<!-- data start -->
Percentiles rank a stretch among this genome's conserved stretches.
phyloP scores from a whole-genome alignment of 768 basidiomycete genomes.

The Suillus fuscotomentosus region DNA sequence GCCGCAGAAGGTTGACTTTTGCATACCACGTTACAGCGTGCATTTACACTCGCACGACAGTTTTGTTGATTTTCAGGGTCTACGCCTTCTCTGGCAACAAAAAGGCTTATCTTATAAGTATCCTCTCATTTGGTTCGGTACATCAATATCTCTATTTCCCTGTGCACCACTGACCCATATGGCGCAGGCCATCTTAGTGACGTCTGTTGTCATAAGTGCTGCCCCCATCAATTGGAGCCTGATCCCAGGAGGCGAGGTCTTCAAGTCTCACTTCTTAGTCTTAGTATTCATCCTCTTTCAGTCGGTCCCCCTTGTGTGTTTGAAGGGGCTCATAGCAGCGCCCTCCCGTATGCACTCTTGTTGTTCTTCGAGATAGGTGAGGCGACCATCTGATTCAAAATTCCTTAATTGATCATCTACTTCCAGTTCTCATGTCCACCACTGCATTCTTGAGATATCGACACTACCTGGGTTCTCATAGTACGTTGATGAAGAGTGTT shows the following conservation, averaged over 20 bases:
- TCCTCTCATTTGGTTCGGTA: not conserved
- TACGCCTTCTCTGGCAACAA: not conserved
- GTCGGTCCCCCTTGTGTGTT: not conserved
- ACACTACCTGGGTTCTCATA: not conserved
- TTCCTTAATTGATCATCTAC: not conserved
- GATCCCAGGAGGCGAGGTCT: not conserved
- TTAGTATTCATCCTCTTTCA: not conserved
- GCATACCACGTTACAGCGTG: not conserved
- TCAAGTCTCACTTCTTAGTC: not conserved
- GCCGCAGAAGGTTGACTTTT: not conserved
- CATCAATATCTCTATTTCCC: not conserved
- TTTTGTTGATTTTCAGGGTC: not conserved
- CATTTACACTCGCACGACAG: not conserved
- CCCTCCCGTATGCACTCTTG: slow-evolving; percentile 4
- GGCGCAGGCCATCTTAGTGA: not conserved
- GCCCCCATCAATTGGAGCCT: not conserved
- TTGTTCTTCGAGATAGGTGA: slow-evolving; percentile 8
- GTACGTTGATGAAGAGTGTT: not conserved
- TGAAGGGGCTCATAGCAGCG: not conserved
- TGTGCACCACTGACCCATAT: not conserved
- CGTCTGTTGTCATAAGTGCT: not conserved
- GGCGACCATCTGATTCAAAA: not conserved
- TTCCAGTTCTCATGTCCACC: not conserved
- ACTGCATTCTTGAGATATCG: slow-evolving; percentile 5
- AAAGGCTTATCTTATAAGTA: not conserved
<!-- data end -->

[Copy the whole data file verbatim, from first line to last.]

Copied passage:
Percentiles rank a stretch among this genome's conserved stretches.
phyloP scores from a whole-genome alignment of 768 basidiomycete genomes.

The Suillus fuscotomentosus region DNA sequence GCCGCAGAAGGTTGACTTTTGCATACCACGTTACAGCGTGCATTTACACTCGCACGACAGTTTTGTTGATTTTCAGGGTCTACGCCTTCTCTGGCAACAAAAAGGCTTATCTTATAAGTATCCTCTCATTTGGTTCGGTACATCAATATCTCTATTTCCCTGTGCACCACTGACCCATATGGCGCAGGCCATCTTAGTGACGTCTGTTGTCATAAGTGCTGCCCCCATCAATTGGAGCCTGATCCCAGGAGGCGAGGTCTTCAAGTCTCACTTCTTAGTCTTAGTATTCATCCTCTTTCAGTCGGTCCCCCTTGTGTGTTTGAAGGGGCTCATAGCAGCGCCCTCCCGTATGCACTCTTGTTGTTCTTCGAGATAGGTGAGGCGACCATCTGATTCAAAATTCCTTAATTGATCATCTACTTCCAGTTCTCATGTCCACCACTGCATTCTTGAGATATCGACACTACCTGGGTTCTCATAGTACGTTGATGAAGAGTGTT shows the following conservation, averaged over 20 bases:
- TCCTCTCATTTGGTTCGGTA: not conserved
- TACGCCTTCTCTGGCAACAA: not conserved
- GTCGGTCCCCCTTGTGTGTT: not conserved
- ACACTACCTGGGTTCTCATA: not conserved
- TTCCTTAATTGATCATCTAC: not conserved
- GATCCCAGGAGGCGAGGTCT: not conserved
- TTAGTATTCATCCTCTTTCA: not conserved
- GCATACCACGTTACAGCGTG: not conserved
- TCAAGTCTCACTTCTTAGTC: not conserved
- GCCGCAGAAGGTTGACTTTT: not conserved
- CATCAATATCTCTATTTCCC: not conserved
- TTTTGTTGATTTTCAGGGTC: not conserved
- CATTTACACTCGCACGACAG: not conserved
- CCCTCCCGTATGCACTCTTG: slow-evolving; percentile 4
- GGCGCAGGCCATCTTAGTGA: not conserved
- GCCCCCATCAATTGGAGCCT: not conserved
- TTGTTCTTCGAGATAGGTGA: slow-evolving; percentile 8
- GTACGTTGATGAAGAGTGTT: not conserved
- TGAAGGGGCTCATAGCAGCG: not conserved
- TGTGCACCACTGACCCATAT: not conserved
- CGTCTGTTGTCATAAGTGCT: not conserved
- GGCGACCATCTGATTCAAAA: not conserved
- TTCCAGTTCTCATGTCCACC: not conserved
- ACTGCATTCTTGAGATATCG: slow-evolving; percentile 5
- AAAGGCTTATCTTATAAGTA: not conserved